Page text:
Hurricane Ian was growing stronger as it barreled toward Cuba on a track to hit Florida’s west coast as a major hurricane as early as Wednesday
Ian was forecast to hit the western tip of Cuba as a major hurricane and then become an even stronger Category 4 with top winds of 140 mph over warm Gulf of Mexico waters before striking Florida
It’s been over a century since a major storm like Hurricane Ian has struck the Tampa Bay area, which blossomed from a few hundred thousand people in 1921 to more than 3 million today
Many of these people live in low-lying neighborhoods that are highly susceptible to storm surge and flooding they have rarely before experienced,
which some experts say could be worsened by the effects of climate change.
The problem confronting the region is that storms approaching from the south, as Hurricane Ian is on track to do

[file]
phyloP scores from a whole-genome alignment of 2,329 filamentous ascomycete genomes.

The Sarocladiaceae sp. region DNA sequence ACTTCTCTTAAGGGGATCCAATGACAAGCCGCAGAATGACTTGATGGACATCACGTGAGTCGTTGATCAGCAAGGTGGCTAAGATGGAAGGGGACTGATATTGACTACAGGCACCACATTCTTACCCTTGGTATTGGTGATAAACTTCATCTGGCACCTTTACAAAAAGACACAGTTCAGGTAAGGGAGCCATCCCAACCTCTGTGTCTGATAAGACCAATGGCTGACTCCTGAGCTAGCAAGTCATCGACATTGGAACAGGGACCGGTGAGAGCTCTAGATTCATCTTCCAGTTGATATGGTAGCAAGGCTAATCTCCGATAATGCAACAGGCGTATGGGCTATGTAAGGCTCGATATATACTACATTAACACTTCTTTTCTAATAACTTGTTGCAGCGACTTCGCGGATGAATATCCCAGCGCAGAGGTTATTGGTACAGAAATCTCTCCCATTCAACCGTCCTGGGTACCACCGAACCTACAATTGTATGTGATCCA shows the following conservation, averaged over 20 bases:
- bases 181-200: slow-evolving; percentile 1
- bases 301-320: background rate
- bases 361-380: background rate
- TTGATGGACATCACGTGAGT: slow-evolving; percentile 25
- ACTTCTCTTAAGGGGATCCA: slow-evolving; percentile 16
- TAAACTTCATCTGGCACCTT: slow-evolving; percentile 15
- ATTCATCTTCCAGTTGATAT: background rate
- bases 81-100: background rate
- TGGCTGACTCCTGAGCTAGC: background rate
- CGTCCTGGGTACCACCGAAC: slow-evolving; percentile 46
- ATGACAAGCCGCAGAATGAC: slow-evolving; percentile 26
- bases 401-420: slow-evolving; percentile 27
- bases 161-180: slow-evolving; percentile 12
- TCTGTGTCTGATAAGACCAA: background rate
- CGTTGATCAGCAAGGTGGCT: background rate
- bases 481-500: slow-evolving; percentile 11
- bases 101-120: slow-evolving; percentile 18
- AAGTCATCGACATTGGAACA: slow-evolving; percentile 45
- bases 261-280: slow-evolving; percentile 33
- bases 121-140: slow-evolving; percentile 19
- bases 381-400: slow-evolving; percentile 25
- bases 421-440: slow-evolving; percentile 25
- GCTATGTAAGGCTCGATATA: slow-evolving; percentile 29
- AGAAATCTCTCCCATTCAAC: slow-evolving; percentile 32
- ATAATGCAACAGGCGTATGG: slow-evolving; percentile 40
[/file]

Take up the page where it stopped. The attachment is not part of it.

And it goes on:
push huge volumes of water up into shallow Tampa Bay and are likely to inundate homes and businesses with up to 10 feet of storm surge.
“Please treat this storm seriously. It’s the real deal. This is not a drill,” Hillsborough County Emergency Management Director Timothy Dudley said at a news conference
Authorities in Cuba were evacuating 50,000 people in Pinar del Rio province, sent in medical and emergency personnel,
and took steps to protect food and other crops in warehouses, according to state media.